Best Actor



Casey Affleck – Manchester by the Sea

Andrew Garfield – Hacksaw Ridge

Ryan Gosling – La La Land

Viggo Mortensen – Captain Fantastic

Denzel Washington – Fences


Ryan Gosling isn’t the most compelling ingredient of La La Land. He’s not a bad singer, but put next to Emma Stone he’s definitely a bit flat. Still, his charisma goes a long way, and from what I hear from the ladies, he’s certainly compelling to look at. That may be enough for a night at the movies, but it shouldn’t be enough for an Oscar. I could have done without Gosling as a nominee, but I’m so happy Viggo Mortensen got in for Captain Fantastic. This is a criminally underrated movie that should stand proudly on any top 10 of 2016. The role fits Mortensen like a glove. He’s got the same hippie tendencies in real-life, and what was once a relic from the 70’s feels more needed now than ever. Taking care of the planet? Rejecting Consumerism? Not conforming to society’s version of normal? Yes, please. But this family is far from perfect, and Ben learns the hard way that a little humility goes a long way. The world may be messed up, but it has some things to teach us too. The rejection of that sentiment has been the cornerstone of the culture wars for centuries.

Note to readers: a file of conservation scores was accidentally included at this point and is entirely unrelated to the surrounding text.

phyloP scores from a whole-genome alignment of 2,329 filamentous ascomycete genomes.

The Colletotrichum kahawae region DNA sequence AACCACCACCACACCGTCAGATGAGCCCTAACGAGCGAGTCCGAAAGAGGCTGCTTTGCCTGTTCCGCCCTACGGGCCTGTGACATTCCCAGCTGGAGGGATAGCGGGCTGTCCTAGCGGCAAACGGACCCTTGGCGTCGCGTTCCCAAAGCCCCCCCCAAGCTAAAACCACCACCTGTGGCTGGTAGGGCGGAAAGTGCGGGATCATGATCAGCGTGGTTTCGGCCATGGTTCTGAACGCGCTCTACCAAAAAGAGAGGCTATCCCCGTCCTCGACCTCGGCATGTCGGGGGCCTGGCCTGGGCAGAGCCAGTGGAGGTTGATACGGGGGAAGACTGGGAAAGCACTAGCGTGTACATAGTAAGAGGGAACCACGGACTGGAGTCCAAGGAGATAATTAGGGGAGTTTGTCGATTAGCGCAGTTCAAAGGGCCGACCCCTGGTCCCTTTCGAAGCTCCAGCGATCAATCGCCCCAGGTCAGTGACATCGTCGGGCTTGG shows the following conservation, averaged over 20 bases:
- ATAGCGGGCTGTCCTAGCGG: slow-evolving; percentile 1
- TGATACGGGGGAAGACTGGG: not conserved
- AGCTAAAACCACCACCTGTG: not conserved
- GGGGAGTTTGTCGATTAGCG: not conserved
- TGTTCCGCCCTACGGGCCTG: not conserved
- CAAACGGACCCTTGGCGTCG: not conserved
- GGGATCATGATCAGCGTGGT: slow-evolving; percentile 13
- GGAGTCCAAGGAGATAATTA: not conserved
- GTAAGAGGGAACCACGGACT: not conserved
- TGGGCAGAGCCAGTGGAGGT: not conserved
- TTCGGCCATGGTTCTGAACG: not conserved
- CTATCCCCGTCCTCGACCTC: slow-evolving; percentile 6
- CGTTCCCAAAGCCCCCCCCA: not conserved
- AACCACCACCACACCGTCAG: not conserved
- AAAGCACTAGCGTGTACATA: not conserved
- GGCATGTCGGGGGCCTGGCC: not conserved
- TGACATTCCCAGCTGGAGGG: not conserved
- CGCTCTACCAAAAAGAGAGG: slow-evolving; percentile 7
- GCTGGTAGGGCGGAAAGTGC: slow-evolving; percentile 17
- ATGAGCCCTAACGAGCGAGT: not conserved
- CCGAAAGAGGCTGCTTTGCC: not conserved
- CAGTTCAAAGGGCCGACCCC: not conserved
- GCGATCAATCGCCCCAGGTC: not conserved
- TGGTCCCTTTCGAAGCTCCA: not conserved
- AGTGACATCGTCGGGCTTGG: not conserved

Denzel Washington fares better in Fences than his co-star, Viola Davis. The same problems are there with the awkward adaptation to the screen and overly verbose monologues. But Washington’s character, Troy, feels more layered than Rose. This is a fascinating character of contradictions. On the one hand, Troy is as macho as men come, but he’s also as insecure as they come too. The two go hand-in-hand in every meandering conversation he has. He puffs his chest and struts his ego, but underneath the surface he’s scared out of his mind — scared of losing his job, scared of dying, and scared of being a failure. Washington has played so many characters over the years, but Troy brings out a vulnerability I’ve never seen before.